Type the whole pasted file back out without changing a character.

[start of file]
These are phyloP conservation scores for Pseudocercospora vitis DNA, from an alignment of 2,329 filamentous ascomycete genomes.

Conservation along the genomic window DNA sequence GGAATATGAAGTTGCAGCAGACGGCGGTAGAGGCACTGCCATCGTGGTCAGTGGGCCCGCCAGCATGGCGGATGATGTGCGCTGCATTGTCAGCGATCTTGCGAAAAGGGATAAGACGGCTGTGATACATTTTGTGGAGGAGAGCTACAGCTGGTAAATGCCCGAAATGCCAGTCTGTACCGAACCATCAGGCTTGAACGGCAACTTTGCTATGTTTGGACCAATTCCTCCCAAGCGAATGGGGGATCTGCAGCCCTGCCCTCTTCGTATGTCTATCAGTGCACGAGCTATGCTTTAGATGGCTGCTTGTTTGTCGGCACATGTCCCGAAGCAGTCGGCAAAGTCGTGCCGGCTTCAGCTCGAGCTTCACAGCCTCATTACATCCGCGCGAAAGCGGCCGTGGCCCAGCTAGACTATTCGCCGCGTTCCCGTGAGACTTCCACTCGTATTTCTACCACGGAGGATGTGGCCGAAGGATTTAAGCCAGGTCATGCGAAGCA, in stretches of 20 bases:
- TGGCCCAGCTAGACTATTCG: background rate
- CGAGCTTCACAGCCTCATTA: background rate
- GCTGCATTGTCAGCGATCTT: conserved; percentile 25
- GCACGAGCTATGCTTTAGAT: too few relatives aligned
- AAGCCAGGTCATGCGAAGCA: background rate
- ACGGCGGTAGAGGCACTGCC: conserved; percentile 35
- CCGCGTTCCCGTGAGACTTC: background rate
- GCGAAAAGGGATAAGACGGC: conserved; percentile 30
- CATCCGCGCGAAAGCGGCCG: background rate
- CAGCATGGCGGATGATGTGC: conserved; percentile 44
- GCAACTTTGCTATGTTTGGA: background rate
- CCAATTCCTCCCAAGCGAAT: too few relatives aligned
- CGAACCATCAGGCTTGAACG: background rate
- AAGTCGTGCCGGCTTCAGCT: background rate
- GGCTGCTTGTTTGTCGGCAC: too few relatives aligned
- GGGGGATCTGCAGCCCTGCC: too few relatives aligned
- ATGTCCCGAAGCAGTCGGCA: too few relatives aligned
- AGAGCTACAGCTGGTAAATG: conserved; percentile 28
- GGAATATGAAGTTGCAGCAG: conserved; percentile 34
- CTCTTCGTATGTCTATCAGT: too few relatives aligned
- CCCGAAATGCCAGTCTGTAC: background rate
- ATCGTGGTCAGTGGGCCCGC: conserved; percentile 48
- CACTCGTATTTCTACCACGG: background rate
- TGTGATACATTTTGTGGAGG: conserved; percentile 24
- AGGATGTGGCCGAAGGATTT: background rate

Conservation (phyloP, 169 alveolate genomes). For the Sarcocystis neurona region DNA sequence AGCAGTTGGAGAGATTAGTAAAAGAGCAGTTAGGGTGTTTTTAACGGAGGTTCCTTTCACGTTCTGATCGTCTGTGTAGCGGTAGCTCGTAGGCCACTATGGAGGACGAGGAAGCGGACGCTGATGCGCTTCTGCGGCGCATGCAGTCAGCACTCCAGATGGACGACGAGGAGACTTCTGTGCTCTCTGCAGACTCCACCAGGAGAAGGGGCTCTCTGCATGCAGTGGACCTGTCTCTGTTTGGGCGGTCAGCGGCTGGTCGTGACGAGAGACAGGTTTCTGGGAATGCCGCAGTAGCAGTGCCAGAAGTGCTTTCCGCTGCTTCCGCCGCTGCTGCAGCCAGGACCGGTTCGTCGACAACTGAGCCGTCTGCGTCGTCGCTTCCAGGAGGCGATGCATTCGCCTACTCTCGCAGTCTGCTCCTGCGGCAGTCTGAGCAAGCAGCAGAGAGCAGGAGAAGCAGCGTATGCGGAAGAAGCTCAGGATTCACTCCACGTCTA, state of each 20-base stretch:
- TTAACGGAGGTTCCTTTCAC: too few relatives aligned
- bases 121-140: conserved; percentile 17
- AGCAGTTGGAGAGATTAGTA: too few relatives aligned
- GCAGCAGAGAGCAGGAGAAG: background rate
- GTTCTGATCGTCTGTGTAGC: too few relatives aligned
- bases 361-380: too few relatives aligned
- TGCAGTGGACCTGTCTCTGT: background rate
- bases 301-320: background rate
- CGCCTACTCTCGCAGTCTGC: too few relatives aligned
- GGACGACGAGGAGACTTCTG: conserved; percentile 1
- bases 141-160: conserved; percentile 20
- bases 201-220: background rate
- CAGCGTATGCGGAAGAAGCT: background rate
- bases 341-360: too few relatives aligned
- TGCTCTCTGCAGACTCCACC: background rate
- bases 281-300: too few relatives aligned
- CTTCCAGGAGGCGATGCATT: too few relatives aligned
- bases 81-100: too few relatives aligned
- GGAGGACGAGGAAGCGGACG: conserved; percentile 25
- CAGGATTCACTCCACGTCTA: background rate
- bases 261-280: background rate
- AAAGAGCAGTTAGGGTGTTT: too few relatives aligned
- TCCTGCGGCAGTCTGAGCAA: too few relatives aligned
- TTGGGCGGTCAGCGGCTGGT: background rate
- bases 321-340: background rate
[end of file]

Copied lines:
These are phyloP conservation scores for Pseudocercospora vitis DNA, from an alignment of 2,329 filamentous ascomycete genomes.

Conservation along the genomic window DNA sequence GGAATATGAAGTTGCAGCAGACGGCGGTAGAGGCACTGCCATCGTGGTCAGTGGGCCCGCCAGCATGGCGGATGATGTGCGCTGCATTGTCAGCGATCTTGCGAAAAGGGATAAGACGGCTGTGATACATTTTGTGGAGGAGAGCTACAGCTGGTAAATGCCCGAAATGCCAGTCTGTACCGAACCATCAGGCTTGAACGGCAACTTTGCTATGTTTGGACCAATTCCTCCCAAGCGAATGGGGGATCTGCAGCCCTGCCCTCTTCGTATGTCTATCAGTGCACGAGCTATGCTTTAGATGGCTGCTTGTTTGTCGGCACATGTCCCGAAGCAGTCGGCAAAGTCGTGCCGGCTTCAGCTCGAGCTTCACAGCCTCATTACATCCGCGCGAAAGCGGCCGTGGCCCAGCTAGACTATTCGCCGCGTTCCCGTGAGACTTCCACTCGTATTTCTACCACGGAGGATGTGGCCGAAGGATTTAAGCCAGGTCATGCGAAGCA, in stretches of 20 bases:
- TGGCCCAGCTAGACTATTCG: background rate
- CGAGCTTCACAGCCTCATTA: background rate
- GCTGCATTGTCAGCGATCTT: conserved; percentile 25
- GCACGAGCTATGCTTTAGAT: too few relatives aligned
- AAGCCAGGTCATGCGAAGCA: background rate
- ACGGCGGTAGAGGCACTGCC: conserved; percentile 35
- CCGCGTTCCCGTGAGACTTC: background rate
- GCGAAAAGGGATAAGACGGC: conserved; percentile 30
- CATCCGCGCGAAAGCGGCCG: background rate
- CAGCATGGCGGATGATGTGC: conserved; percentile 44
- GCAACTTTGCTATGTTTGGA: background rate
- CCAATTCCTCCCAAGCGAAT: too few relatives aligned
- CGAACCATCAGGCTTGAACG: background rate
- AAGTCGTGCCGGCTTCAGCT: background rate
- GGCTGCTTGTTTGTCGGCAC: too few relatives aligned
- GGGGGATCTGCAGCCCTGCC: too few relatives aligned
- ATGTCCCGAAGCAGTCGGCA: too few relatives aligned
- AGAGCTACAGCTGGTAAATG: conserved; percentile 28
- GGAATATGAAGTTGCAGCAG: conserved; percentile 34
- CTCTTCGTATGTCTATCAGT: too few relatives aligned
- CCCGAAATGCCAGTCTGTAC: background rate
- ATCGTGGTCAGTGGGCCCGC: conserved; percentile 48
- CACTCGTATTTCTACCACGG: background rate
- TGTGATACATTTTGTGGAGG: conserved; percentile 24
- AGGATGTGGCCGAAGGATTT: background rate

Conservation (phyloP, 169 alveolate genomes). For the Sarcocystis neurona region DNA sequence AGCAGTTGGAGAGATTAGTAAAAGAGCAGTTAGGGTGTTTTTAACGGAGGTTCCTTTCACGTTCTGATCGTCTGTGTAGCGGTAGCTCGTAGGCCACTATGGAGGACGAGGAAGCGGACGCTGATGCGCTTCTGCGGCGCATGCAGTCAGCACTCCAGATGGACGACGAGGAGACTTCTGTGCTCTCTGCAGACTCCACCAGGAGAAGGGGCTCTCTGCATGCAGTGGACCTGTCTCTGTTTGGGCGGTCAGCGGCTGGTCGTGACGAGAGACAGGTTTCTGGGAATGCCGCAGTAGCAGTGCCAGAAGTGCTTTCCGCTGCTTCCGCCGCTGCTGCAGCCAGGACCGGTTCGTCGACAACTGAGCCGTCTGCGTCGTCGCTTCCAGGAGGCGATGCATTCGCCTACTCTCGCAGTCTGCTCCTGCGGCAGTCTGAGCAAGCAGCAGAGAGCAGGAGAAGCAGCGTATGCGGAAGAAGCTCAGGATTCACTCCACGTCTA, state of each 20-base stretch:
- TTAACGGAGGTTCCTTTCAC: too few relatives aligned
- bases 121-140: conserved; percentile 17
- AGCAGTTGGAGAGATTAGTA: too few relatives aligned
- GCAGCAGAGAGCAGGAGAAG: background rate
- GTTCTGATCGTCTGTGTAGC: too few relatives aligned
- bases 361-380: too few relatives aligned
- TGCAGTGGACCTGTCTCTGT: background rate
- bases 301-320: background rate
- CGCCTACTCTCGCAGTCTGC: too few relatives aligned
- GGACGACGAGGAGACTTCTG: conserved; percentile 1
- bases 141-160: conserved; percentile 20
- bases 201-220: background rate
- CAGCGTATGCGGAAGAAGCT: background rate
- bases 341-360: too few relatives aligned
- TGCTCTCTGCAGACTCCACC: background rate
- bases 281-300: too few relatives aligned
- CTTCCAGGAGGCGATGCATT: too few relatives aligned
- bases 81-100: too few relatives aligned
- GGAGGACGAGGAAGCGGACG: conserved; percentile 25
- CAGGATTCACTCCACGTCTA: background rate
- bases 261-280: background rate
- AAAGAGCAGTTAGGGTGTTT: too few relatives aligned
- TCCTGCGGCAGTCTGAGCAA: too few relatives aligned
- TTGGGCGGTCAGCGGCTGGT: background rate
- bases 321-340: background rate